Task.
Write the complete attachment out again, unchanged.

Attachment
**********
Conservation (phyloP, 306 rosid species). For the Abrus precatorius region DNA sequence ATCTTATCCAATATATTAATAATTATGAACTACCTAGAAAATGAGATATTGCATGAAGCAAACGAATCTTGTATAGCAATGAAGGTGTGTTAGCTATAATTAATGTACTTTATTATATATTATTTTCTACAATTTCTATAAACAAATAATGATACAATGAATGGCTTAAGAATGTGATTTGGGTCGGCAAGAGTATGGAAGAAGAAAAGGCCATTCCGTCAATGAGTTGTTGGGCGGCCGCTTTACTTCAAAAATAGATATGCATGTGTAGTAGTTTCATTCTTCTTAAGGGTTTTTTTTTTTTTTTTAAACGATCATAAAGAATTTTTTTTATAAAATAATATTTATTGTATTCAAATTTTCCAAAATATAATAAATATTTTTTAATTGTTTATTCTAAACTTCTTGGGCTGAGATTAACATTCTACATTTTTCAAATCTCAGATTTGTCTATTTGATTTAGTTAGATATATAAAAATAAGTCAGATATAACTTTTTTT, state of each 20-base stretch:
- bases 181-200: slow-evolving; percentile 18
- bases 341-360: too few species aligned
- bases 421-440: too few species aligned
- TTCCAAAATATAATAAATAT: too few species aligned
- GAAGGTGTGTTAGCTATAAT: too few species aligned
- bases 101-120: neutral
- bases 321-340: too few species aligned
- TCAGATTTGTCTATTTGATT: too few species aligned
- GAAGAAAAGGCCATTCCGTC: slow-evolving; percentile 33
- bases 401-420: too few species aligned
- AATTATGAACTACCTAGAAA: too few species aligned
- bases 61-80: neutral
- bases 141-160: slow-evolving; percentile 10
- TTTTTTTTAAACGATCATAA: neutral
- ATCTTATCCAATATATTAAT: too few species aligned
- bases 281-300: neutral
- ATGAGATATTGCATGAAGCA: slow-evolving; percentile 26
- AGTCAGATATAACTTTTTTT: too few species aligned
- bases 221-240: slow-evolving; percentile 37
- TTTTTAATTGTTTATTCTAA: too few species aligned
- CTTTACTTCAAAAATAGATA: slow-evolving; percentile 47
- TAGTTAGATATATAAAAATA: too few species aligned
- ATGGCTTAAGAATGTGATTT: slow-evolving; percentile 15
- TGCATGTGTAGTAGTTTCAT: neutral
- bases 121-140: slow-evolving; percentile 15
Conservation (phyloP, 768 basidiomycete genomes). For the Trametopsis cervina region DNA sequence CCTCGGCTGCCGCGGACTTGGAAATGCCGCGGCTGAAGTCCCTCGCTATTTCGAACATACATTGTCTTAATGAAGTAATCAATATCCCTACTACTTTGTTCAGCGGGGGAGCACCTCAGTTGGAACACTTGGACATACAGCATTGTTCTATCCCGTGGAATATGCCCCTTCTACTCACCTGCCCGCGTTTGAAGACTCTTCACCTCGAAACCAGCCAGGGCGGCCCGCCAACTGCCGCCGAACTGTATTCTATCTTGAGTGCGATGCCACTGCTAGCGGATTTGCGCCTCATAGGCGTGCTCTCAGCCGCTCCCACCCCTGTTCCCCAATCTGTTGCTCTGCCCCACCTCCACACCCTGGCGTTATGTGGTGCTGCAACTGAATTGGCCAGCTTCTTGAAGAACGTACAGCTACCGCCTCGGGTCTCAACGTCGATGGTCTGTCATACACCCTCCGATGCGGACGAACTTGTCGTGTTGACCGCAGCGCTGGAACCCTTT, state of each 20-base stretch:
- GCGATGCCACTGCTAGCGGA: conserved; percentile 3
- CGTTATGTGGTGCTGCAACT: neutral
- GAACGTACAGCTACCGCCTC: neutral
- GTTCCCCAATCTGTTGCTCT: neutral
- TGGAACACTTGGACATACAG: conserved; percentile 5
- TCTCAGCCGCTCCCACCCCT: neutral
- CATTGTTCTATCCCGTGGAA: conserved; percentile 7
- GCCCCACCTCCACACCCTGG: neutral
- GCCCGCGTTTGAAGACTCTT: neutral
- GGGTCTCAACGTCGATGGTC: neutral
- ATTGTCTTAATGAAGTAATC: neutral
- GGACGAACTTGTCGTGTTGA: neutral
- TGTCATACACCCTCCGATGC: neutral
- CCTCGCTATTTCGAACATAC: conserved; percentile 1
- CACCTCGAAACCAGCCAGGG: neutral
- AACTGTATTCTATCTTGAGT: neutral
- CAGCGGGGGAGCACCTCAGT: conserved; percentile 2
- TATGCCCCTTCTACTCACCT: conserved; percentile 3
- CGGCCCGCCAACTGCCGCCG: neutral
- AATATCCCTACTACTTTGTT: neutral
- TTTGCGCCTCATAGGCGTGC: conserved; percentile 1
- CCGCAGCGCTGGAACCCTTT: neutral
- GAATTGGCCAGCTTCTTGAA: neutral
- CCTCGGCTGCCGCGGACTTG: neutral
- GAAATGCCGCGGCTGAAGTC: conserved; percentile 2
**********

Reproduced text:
Conservation (phyloP, 306 rosid species). For the Abrus precatorius region DNA sequence ATCTTATCCAATATATTAATAATTATGAACTACCTAGAAAATGAGATATTGCATGAAGCAAACGAATCTTGTATAGCAATGAAGGTGTGTTAGCTATAATTAATGTACTTTATTATATATTATTTTCTACAATTTCTATAAACAAATAATGATACAATGAATGGCTTAAGAATGTGATTTGGGTCGGCAAGAGTATGGAAGAAGAAAAGGCCATTCCGTCAATGAGTTGTTGGGCGGCCGCTTTACTTCAAAAATAGATATGCATGTGTAGTAGTTTCATTCTTCTTAAGGGTTTTTTTTTTTTTTTTAAACGATCATAAAGAATTTTTTTTATAAAATAATATTTATTGTATTCAAATTTTCCAAAATATAATAAATATTTTTTAATTGTTTATTCTAAACTTCTTGGGCTGAGATTAACATTCTACATTTTTCAAATCTCAGATTTGTCTATTTGATTTAGTTAGATATATAAAAATAAGTCAGATATAACTTTTTTT, state of each 20-base stretch:
- bases 181-200: slow-evolving; percentile 18
- bases 341-360: too few species aligned
- bases 421-440: too few species aligned
- TTCCAAAATATAATAAATAT: too few species aligned
- GAAGGTGTGTTAGCTATAAT: too few species aligned
- bases 101-120: neutral
- bases 321-340: too few species aligned
- TCAGATTTGTCTATTTGATT: too few species aligned
- GAAGAAAAGGCCATTCCGTC: slow-evolving; percentile 33
- bases 401-420: too few species aligned
- AATTATGAACTACCTAGAAA: too few species aligned
- bases 61-80: neutral
- bases 141-160: slow-evolving; percentile 10
- TTTTTTTTAAACGATCATAA: neutral
- ATCTTATCCAATATATTAAT: too few species aligned
- bases 281-300: neutral
- ATGAGATATTGCATGAAGCA: slow-evolving; percentile 26
- AGTCAGATATAACTTTTTTT: too few species aligned
- bases 221-240: slow-evolving; percentile 37
- TTTTTAATTGTTTATTCTAA: too few species aligned
- CTTTACTTCAAAAATAGATA: slow-evolving; percentile 47
- TAGTTAGATATATAAAAATA: too few species aligned
- ATGGCTTAAGAATGTGATTT: slow-evolving; percentile 15
- TGCATGTGTAGTAGTTTCAT: neutral
- bases 121-140: slow-evolving; percentile 15
Conservation (phyloP, 768 basidiomycete genomes). For the Trametopsis cervina region DNA sequence CCTCGGCTGCCGCGGACTTGGAAATGCCGCGGCTGAAGTCCCTCGCTATTTCGAACATACATTGTCTTAATGAAGTAATCAATATCCCTACTACTTTGTTCAGCGGGGGAGCACCTCAGTTGGAACACTTGGACATACAGCATTGTTCTATCCCGTGGAATATGCCCCTTCTACTCACCTGCCCGCGTTTGAAGACTCTTCACCTCGAAACCAGCCAGGGCGGCCCGCCAACTGCCGCCGAACTGTATTCTATCTTGAGTGCGATGCCACTGCTAGCGGATTTGCGCCTCATAGGCGTGCTCTCAGCCGCTCCCACCCCTGTTCCCCAATCTGTTGCTCTGCCCCACCTCCACACCCTGGCGTTATGTGGTGCTGCAACTGAATTGGCCAGCTTCTTGAAGAACGTACAGCTACCGCCTCGGGTCTCAACGTCGATGGTCTGTCATACACCCTCCGATGCGGACGAACTTGTCGTGTTGACCGCAGCGCTGGAACCCTTT, state of each 20-base stretch:
- GCGATGCCACTGCTAGCGGA: conserved; percentile 3
- CGTTATGTGGTGCTGCAACT: neutral
- GAACGTACAGCTACCGCCTC: neutral
- GTTCCCCAATCTGTTGCTCT: neutral
- TGGAACACTTGGACATACAG: conserved; percentile 5
- TCTCAGCCGCTCCCACCCCT: neutral
- CATTGTTCTATCCCGTGGAA: conserved; percentile 7
- GCCCCACCTCCACACCCTGG: neutral
- GCCCGCGTTTGAAGACTCTT: neutral
- GGGTCTCAACGTCGATGGTC: neutral
- ATTGTCTTAATGAAGTAATC: neutral
- GGACGAACTTGTCGTGTTGA: neutral
- TGTCATACACCCTCCGATGC: neutral
- CCTCGCTATTTCGAACATAC: conserved; percentile 1
- CACCTCGAAACCAGCCAGGG: neutral
- AACTGTATTCTATCTTGAGT: neutral
- CAGCGGGGGAGCACCTCAGT: conserved; percentile 2
- TATGCCCCTTCTACTCACCT: conserved; percentile 3
- CGGCCCGCCAACTGCCGCCG: neutral
- AATATCCCTACTACTTTGTT: neutral
- TTTGCGCCTCATAGGCGTGC: conserved; percentile 1
- CCGCAGCGCTGGAACCCTTT: neutral
- GAATTGGCCAGCTTCTTGAA: neutral
- CCTCGGCTGCCGCGGACTTG: neutral
- GAAATGCCGCGGCTGAAGTC: conserved; percentile 2